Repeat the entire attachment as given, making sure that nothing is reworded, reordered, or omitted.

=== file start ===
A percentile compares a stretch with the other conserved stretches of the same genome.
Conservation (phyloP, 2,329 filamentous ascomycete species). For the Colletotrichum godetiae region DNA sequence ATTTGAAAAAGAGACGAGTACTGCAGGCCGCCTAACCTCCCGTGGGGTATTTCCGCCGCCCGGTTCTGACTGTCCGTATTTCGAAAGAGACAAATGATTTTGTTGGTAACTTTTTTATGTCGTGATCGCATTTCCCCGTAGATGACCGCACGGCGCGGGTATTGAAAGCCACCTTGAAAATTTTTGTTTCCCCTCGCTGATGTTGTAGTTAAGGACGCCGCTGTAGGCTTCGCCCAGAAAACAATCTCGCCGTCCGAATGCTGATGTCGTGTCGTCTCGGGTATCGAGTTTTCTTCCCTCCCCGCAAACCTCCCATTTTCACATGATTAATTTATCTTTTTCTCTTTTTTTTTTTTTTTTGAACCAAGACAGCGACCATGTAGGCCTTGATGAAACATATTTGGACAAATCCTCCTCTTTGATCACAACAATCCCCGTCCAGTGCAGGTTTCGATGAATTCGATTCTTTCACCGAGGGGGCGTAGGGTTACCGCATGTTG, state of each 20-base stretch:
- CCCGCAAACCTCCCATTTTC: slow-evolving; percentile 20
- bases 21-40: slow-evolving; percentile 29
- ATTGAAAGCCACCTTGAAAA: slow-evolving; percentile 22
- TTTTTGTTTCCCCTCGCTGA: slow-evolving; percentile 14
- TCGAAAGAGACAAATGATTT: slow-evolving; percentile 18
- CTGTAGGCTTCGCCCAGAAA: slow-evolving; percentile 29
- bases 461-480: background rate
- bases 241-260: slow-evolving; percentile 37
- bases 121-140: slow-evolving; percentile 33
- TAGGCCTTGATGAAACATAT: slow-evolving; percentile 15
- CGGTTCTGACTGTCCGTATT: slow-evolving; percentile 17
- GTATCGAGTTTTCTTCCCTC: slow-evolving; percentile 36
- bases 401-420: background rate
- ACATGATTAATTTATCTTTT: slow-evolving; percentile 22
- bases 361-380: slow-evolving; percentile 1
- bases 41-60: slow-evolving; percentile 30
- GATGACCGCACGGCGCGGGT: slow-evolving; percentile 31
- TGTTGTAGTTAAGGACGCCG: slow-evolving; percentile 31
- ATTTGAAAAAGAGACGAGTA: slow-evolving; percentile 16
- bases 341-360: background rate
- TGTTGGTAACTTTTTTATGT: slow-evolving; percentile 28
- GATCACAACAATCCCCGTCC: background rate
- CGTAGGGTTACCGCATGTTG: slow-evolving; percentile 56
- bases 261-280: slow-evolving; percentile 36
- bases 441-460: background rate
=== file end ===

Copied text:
A percentile compares a stretch with the other conserved stretches of the same genome.
Conservation (phyloP, 2,329 filamentous ascomycete species). For the Colletotrichum godetiae region DNA sequence ATTTGAAAAAGAGACGAGTACTGCAGGCCGCCTAACCTCCCGTGGGGTATTTCCGCCGCCCGGTTCTGACTGTCCGTATTTCGAAAGAGACAAATGATTTTGTTGGTAACTTTTTTATGTCGTGATCGCATTTCCCCGTAGATGACCGCACGGCGCGGGTATTGAAAGCCACCTTGAAAATTTTTGTTTCCCCTCGCTGATGTTGTAGTTAAGGACGCCGCTGTAGGCTTCGCCCAGAAAACAATCTCGCCGTCCGAATGCTGATGTCGTGTCGTCTCGGGTATCGAGTTTTCTTCCCTCCCCGCAAACCTCCCATTTTCACATGATTAATTTATCTTTTTCTCTTTTTTTTTTTTTTTTGAACCAAGACAGCGACCATGTAGGCCTTGATGAAACATATTTGGACAAATCCTCCTCTTTGATCACAACAATCCCCGTCCAGTGCAGGTTTCGATGAATTCGATTCTTTCACCGAGGGGGCGTAGGGTTACCGCATGTTG, state of each 20-base stretch:
- CCCGCAAACCTCCCATTTTC: slow-evolving; percentile 20
- bases 21-40: slow-evolving; percentile 29
- ATTGAAAGCCACCTTGAAAA: slow-evolving; percentile 22
- TTTTTGTTTCCCCTCGCTGA: slow-evolving; percentile 14
- TCGAAAGAGACAAATGATTT: slow-evolving; percentile 18
- CTGTAGGCTTCGCCCAGAAA: slow-evolving; percentile 29
- bases 461-480: background rate
- bases 241-260: slow-evolving; percentile 37
- bases 121-140: slow-evolving; percentile 33
- TAGGCCTTGATGAAACATAT: slow-evolving; percentile 15
- CGGTTCTGACTGTCCGTATT: slow-evolving; percentile 17
- GTATCGAGTTTTCTTCCCTC: slow-evolving; percentile 36
- bases 401-420: background rate
- ACATGATTAATTTATCTTTT: slow-evolving; percentile 22
- bases 361-380: slow-evolving; percentile 1
- bases 41-60: slow-evolving; percentile 30
- GATGACCGCACGGCGCGGGT: slow-evolving; percentile 31
- TGTTGTAGTTAAGGACGCCG: slow-evolving; percentile 31
- ATTTGAAAAAGAGACGAGTA: slow-evolving; percentile 16
- bases 341-360: background rate
- TGTTGGTAACTTTTTTATGT: slow-evolving; percentile 28
- GATCACAACAATCCCCGTCC: background rate
- CGTAGGGTTACCGCATGTTG: slow-evolving; percentile 56
- bases 261-280: slow-evolving; percentile 36
- bases 441-460: background rate